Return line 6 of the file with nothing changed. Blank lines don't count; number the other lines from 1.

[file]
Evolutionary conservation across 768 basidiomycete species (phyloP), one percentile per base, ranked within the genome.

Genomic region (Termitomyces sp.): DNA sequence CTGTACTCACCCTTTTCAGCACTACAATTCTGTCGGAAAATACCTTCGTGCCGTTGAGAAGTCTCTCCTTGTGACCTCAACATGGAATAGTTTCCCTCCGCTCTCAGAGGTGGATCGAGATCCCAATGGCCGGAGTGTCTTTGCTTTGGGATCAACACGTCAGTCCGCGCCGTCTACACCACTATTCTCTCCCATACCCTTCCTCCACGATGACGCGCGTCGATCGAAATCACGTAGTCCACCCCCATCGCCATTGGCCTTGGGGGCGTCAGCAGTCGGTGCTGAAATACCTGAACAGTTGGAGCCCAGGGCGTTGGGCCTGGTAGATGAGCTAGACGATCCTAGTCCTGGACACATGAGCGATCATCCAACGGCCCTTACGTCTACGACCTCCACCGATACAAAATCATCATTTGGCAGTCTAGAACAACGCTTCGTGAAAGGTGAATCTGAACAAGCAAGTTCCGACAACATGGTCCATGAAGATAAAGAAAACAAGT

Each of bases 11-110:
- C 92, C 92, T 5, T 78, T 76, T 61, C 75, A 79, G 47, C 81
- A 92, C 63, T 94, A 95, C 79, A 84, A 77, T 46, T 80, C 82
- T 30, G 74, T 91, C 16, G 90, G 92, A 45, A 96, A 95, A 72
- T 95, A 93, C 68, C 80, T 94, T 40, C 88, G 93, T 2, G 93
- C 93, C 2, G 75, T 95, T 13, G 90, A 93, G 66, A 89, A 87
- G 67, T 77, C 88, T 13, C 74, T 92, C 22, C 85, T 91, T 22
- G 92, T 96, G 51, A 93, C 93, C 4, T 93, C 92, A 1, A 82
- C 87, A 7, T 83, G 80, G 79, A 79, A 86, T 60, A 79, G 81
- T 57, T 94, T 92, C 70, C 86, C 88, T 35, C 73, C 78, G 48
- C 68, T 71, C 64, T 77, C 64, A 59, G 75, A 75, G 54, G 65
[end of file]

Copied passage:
- T 30, G 74, T 91, C 16, G 90, G 92, A 45, A 96, A 95, A 72